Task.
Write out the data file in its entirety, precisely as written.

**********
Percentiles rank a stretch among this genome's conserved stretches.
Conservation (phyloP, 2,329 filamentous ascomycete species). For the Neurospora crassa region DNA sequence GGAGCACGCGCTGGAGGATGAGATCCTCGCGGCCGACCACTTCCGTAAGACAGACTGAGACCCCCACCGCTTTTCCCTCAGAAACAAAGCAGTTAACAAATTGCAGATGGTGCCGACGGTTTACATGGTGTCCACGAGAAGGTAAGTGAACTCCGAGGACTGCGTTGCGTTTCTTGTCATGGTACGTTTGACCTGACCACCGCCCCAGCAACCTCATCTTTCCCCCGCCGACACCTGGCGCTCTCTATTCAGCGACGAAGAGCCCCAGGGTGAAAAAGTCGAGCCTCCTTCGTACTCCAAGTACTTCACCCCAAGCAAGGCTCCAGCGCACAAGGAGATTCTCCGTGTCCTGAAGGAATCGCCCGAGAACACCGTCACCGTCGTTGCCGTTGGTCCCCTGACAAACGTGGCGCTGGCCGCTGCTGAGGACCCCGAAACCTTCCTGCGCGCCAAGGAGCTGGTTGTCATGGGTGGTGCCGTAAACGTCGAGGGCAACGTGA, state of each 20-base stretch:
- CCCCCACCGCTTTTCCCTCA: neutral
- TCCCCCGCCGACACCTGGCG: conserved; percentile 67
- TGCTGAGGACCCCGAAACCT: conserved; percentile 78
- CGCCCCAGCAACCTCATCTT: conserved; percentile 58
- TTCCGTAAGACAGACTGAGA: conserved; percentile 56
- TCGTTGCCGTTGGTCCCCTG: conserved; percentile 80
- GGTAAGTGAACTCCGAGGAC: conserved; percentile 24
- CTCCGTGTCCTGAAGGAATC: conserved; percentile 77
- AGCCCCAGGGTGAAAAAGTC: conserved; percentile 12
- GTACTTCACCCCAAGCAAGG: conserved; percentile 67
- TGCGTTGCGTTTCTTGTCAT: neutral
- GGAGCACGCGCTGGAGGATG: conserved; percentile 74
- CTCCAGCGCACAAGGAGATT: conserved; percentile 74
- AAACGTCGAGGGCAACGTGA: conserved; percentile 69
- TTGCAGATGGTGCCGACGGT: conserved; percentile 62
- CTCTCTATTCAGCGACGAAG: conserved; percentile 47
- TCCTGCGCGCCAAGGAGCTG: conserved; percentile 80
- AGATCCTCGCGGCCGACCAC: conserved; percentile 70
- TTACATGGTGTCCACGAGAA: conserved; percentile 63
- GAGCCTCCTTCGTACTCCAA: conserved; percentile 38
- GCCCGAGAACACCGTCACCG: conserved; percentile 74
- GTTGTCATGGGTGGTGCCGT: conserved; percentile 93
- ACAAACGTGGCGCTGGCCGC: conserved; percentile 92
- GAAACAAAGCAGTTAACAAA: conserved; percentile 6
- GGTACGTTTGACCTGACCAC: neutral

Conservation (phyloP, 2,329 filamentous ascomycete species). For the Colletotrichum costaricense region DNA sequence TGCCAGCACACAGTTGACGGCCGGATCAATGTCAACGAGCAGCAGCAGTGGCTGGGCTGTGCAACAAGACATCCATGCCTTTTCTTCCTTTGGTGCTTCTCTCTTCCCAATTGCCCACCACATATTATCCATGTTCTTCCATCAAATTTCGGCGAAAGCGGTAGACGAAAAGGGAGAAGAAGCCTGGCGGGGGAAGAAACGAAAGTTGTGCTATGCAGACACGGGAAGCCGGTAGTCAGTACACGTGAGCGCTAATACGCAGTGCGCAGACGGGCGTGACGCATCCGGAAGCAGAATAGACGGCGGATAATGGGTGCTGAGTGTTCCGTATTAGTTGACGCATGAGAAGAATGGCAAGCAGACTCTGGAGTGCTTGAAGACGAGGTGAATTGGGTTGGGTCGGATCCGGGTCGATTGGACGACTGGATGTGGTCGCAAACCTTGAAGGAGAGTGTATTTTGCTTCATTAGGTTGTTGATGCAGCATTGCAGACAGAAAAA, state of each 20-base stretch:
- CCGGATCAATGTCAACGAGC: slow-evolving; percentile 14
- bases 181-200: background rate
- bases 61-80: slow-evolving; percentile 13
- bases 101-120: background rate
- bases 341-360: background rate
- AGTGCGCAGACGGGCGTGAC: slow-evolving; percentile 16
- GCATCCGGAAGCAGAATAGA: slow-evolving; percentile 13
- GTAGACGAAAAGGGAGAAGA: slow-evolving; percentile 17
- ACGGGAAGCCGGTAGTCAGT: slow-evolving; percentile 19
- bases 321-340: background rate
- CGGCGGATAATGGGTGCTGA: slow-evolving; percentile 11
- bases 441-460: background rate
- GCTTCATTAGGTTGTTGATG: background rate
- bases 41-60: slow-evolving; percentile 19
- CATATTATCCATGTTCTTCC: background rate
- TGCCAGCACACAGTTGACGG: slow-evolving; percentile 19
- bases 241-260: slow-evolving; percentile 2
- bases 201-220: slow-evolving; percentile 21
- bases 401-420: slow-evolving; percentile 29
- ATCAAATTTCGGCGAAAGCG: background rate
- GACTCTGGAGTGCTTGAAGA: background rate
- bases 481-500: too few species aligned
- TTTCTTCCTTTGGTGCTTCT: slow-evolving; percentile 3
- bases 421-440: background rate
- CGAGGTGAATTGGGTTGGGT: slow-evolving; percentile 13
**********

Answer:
Percentiles rank a stretch among this genome's conserved stretches.
Conservation (phyloP, 2,329 filamentous ascomycete species). For the Neurospora crassa region DNA sequence GGAGCACGCGCTGGAGGATGAGATCCTCGCGGCCGACCACTTCCGTAAGACAGACTGAGACCCCCACCGCTTTTCCCTCAGAAACAAAGCAGTTAACAAATTGCAGATGGTGCCGACGGTTTACATGGTGTCCACGAGAAGGTAAGTGAACTCCGAGGACTGCGTTGCGTTTCTTGTCATGGTACGTTTGACCTGACCACCGCCCCAGCAACCTCATCTTTCCCCCGCCGACACCTGGCGCTCTCTATTCAGCGACGAAGAGCCCCAGGGTGAAAAAGTCGAGCCTCCTTCGTACTCCAAGTACTTCACCCCAAGCAAGGCTCCAGCGCACAAGGAGATTCTCCGTGTCCTGAAGGAATCGCCCGAGAACACCGTCACCGTCGTTGCCGTTGGTCCCCTGACAAACGTGGCGCTGGCCGCTGCTGAGGACCCCGAAACCTTCCTGCGCGCCAAGGAGCTGGTTGTCATGGGTGGTGCCGTAAACGTCGAGGGCAACGTGA, state of each 20-base stretch:
- CCCCCACCGCTTTTCCCTCA: neutral
- TCCCCCGCCGACACCTGGCG: conserved; percentile 67
- TGCTGAGGACCCCGAAACCT: conserved; percentile 78
- CGCCCCAGCAACCTCATCTT: conserved; percentile 58
- TTCCGTAAGACAGACTGAGA: conserved; percentile 56
- TCGTTGCCGTTGGTCCCCTG: conserved; percentile 80
- GGTAAGTGAACTCCGAGGAC: conserved; percentile 24
- CTCCGTGTCCTGAAGGAATC: conserved; percentile 77
- AGCCCCAGGGTGAAAAAGTC: conserved; percentile 12
- GTACTTCACCCCAAGCAAGG: conserved; percentile 67
- TGCGTTGCGTTTCTTGTCAT: neutral
- GGAGCACGCGCTGGAGGATG: conserved; percentile 74
- CTCCAGCGCACAAGGAGATT: conserved; percentile 74
- AAACGTCGAGGGCAACGTGA: conserved; percentile 69
- TTGCAGATGGTGCCGACGGT: conserved; percentile 62
- CTCTCTATTCAGCGACGAAG: conserved; percentile 47
- TCCTGCGCGCCAAGGAGCTG: conserved; percentile 80
- AGATCCTCGCGGCCGACCAC: conserved; percentile 70
- TTACATGGTGTCCACGAGAA: conserved; percentile 63
- GAGCCTCCTTCGTACTCCAA: conserved; percentile 38
- GCCCGAGAACACCGTCACCG: conserved; percentile 74
- GTTGTCATGGGTGGTGCCGT: conserved; percentile 93
- ACAAACGTGGCGCTGGCCGC: conserved; percentile 92
- GAAACAAAGCAGTTAACAAA: conserved; percentile 6
- GGTACGTTTGACCTGACCAC: neutral

Conservation (phyloP, 2,329 filamentous ascomycete species). For the Colletotrichum costaricense region DNA sequence TGCCAGCACACAGTTGACGGCCGGATCAATGTCAACGAGCAGCAGCAGTGGCTGGGCTGTGCAACAAGACATCCATGCCTTTTCTTCCTTTGGTGCTTCTCTCTTCCCAATTGCCCACCACATATTATCCATGTTCTTCCATCAAATTTCGGCGAAAGCGGTAGACGAAAAGGGAGAAGAAGCCTGGCGGGGGAAGAAACGAAAGTTGTGCTATGCAGACACGGGAAGCCGGTAGTCAGTACACGTGAGCGCTAATACGCAGTGCGCAGACGGGCGTGACGCATCCGGAAGCAGAATAGACGGCGGATAATGGGTGCTGAGTGTTCCGTATTAGTTGACGCATGAGAAGAATGGCAAGCAGACTCTGGAGTGCTTGAAGACGAGGTGAATTGGGTTGGGTCGGATCCGGGTCGATTGGACGACTGGATGTGGTCGCAAACCTTGAAGGAGAGTGTATTTTGCTTCATTAGGTTGTTGATGCAGCATTGCAGACAGAAAAA, state of each 20-base stretch:
- CCGGATCAATGTCAACGAGC: slow-evolving; percentile 14
- bases 181-200: background rate
- bases 61-80: slow-evolving; percentile 13
- bases 101-120: background rate
- bases 341-360: background rate
- AGTGCGCAGACGGGCGTGAC: slow-evolving; percentile 16
- GCATCCGGAAGCAGAATAGA: slow-evolving; percentile 13
- GTAGACGAAAAGGGAGAAGA: slow-evolving; percentile 17
- ACGGGAAGCCGGTAGTCAGT: slow-evolving; percentile 19
- bases 321-340: background rate
- CGGCGGATAATGGGTGCTGA: slow-evolving; percentile 11
- bases 441-460: background rate
- GCTTCATTAGGTTGTTGATG: background rate
- bases 41-60: slow-evolving; percentile 19
- CATATTATCCATGTTCTTCC: background rate
- TGCCAGCACACAGTTGACGG: slow-evolving; percentile 19
- bases 241-260: slow-evolving; percentile 2
- bases 201-220: slow-evolving; percentile 21
- bases 401-420: slow-evolving; percentile 29
- ATCAAATTTCGGCGAAAGCG: background rate
- GACTCTGGAGTGCTTGAAGA: background rate
- bases 481-500: too few species aligned
- TTTCTTCCTTTGGTGCTTCT: slow-evolving; percentile 3
- bases 421-440: background rate
- CGAGGTGAATTGGGTTGGGT: slow-evolving; percentile 13